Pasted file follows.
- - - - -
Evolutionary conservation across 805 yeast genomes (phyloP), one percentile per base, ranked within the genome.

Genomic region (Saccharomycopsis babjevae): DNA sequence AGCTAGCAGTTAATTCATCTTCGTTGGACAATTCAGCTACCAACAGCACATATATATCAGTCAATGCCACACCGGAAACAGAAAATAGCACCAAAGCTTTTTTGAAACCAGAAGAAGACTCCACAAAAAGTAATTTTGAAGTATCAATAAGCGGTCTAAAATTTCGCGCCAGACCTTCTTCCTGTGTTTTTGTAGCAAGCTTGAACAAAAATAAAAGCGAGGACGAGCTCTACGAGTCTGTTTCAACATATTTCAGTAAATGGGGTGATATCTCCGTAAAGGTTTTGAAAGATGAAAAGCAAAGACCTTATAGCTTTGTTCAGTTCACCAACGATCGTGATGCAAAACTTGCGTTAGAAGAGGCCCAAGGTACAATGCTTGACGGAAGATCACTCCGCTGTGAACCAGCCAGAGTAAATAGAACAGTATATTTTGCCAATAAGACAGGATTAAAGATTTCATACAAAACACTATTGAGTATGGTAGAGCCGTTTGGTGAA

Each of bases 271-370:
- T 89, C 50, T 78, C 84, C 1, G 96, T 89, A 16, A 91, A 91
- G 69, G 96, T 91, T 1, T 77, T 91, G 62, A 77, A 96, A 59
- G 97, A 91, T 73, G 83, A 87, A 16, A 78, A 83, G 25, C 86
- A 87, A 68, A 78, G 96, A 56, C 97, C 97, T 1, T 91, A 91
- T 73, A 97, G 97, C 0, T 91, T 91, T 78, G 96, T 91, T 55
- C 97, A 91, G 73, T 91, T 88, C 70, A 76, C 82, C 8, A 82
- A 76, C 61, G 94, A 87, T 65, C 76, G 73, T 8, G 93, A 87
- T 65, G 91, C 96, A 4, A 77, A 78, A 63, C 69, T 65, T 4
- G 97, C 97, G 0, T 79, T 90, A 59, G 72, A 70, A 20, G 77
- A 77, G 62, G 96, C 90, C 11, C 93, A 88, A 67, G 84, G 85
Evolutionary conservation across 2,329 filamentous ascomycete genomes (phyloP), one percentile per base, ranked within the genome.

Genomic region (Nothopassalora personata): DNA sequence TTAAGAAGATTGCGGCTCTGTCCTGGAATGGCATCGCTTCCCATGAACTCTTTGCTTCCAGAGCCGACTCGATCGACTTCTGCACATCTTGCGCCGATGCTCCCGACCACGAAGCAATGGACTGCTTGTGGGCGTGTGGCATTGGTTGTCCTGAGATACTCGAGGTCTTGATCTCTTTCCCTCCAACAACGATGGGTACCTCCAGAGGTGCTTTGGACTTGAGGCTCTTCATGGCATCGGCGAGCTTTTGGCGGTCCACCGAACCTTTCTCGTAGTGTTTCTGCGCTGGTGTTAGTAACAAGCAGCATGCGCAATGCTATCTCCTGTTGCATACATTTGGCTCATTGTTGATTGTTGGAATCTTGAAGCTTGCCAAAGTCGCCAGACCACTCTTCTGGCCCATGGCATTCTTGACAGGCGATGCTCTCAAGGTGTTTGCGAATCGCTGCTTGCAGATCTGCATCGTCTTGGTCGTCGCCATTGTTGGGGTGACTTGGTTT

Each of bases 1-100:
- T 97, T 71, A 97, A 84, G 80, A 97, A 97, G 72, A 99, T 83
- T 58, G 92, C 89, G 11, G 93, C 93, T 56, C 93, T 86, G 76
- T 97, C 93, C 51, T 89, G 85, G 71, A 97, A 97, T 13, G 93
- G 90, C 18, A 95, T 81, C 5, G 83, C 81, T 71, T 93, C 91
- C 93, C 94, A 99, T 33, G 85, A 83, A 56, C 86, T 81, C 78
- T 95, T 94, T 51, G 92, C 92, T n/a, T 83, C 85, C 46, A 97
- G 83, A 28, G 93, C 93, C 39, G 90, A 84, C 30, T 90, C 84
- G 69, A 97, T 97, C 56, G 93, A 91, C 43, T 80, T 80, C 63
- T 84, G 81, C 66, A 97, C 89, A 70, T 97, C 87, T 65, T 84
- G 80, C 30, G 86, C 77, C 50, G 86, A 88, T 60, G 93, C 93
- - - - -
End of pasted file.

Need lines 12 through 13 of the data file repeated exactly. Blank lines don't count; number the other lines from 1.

- G 97, C 97, G 0, T 79, T 90, A 59, G 72, A 70, A 20, G 77
- A 77, G 62, G 96, C 90, C 11, C 93, A 88, A 67, G 84, G 85